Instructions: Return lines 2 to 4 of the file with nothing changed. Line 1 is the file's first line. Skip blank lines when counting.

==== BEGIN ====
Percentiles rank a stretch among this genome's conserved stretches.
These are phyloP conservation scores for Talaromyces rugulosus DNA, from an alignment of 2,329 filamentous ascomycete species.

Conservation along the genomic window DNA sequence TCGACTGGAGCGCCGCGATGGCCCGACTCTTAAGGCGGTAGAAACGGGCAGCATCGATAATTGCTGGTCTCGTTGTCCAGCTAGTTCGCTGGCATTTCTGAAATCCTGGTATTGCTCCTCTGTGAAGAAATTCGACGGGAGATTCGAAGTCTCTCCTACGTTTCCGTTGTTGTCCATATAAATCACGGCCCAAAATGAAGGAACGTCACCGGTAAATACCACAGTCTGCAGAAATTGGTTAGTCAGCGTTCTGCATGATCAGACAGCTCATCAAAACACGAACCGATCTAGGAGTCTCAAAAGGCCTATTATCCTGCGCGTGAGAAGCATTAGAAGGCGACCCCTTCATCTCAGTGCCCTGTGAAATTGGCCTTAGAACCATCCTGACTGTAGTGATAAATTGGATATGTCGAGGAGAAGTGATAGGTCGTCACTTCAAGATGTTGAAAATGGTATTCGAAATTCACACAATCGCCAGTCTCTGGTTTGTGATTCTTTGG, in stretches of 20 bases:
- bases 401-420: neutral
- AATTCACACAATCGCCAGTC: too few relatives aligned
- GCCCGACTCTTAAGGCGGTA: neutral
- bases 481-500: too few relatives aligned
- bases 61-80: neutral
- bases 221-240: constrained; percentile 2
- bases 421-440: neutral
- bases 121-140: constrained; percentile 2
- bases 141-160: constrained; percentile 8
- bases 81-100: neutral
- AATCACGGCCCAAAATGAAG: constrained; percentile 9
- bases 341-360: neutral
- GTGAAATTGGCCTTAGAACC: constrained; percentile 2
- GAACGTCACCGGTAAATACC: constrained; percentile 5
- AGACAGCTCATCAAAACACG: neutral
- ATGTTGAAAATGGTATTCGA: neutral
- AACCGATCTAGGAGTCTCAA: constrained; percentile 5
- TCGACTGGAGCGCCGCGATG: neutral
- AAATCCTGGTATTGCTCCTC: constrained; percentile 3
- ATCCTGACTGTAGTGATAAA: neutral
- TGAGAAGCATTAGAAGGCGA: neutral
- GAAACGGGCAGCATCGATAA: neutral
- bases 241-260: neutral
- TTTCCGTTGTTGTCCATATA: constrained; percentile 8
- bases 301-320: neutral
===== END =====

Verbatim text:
These are phyloP conservation scores for Talaromyces rugulosus DNA, from an alignment of 2,329 filamentous ascomycete species.

Conservation along the genomic window DNA sequence TCGACTGGAGCGCCGCGATGGCCCGACTCTTAAGGCGGTAGAAACGGGCAGCATCGATAATTGCTGGTCTCGTTGTCCAGCTAGTTCGCTGGCATTTCTGAAATCCTGGTATTGCTCCTCTGTGAAGAAATTCGACGGGAGATTCGAAGTCTCTCCTACGTTTCCGTTGTTGTCCATATAAATCACGGCCCAAAATGAAGGAACGTCACCGGTAAATACCACAGTCTGCAGAAATTGGTTAGTCAGCGTTCTGCATGATCAGACAGCTCATCAAAACACGAACCGATCTAGGAGTCTCAAAAGGCCTATTATCCTGCGCGTGAGAAGCATTAGAAGGCGACCCCTTCATCTCAGTGCCCTGTGAAATTGGCCTTAGAACCATCCTGACTGTAGTGATAAATTGGATATGTCGAGGAGAAGTGATAGGTCGTCACTTCAAGATGTTGAAAATGGTATTCGAAATTCACACAATCGCCAGTCTCTGGTTTGTGATTCTTTGG, in stretches of 20 bases:
- bases 401-420: neutral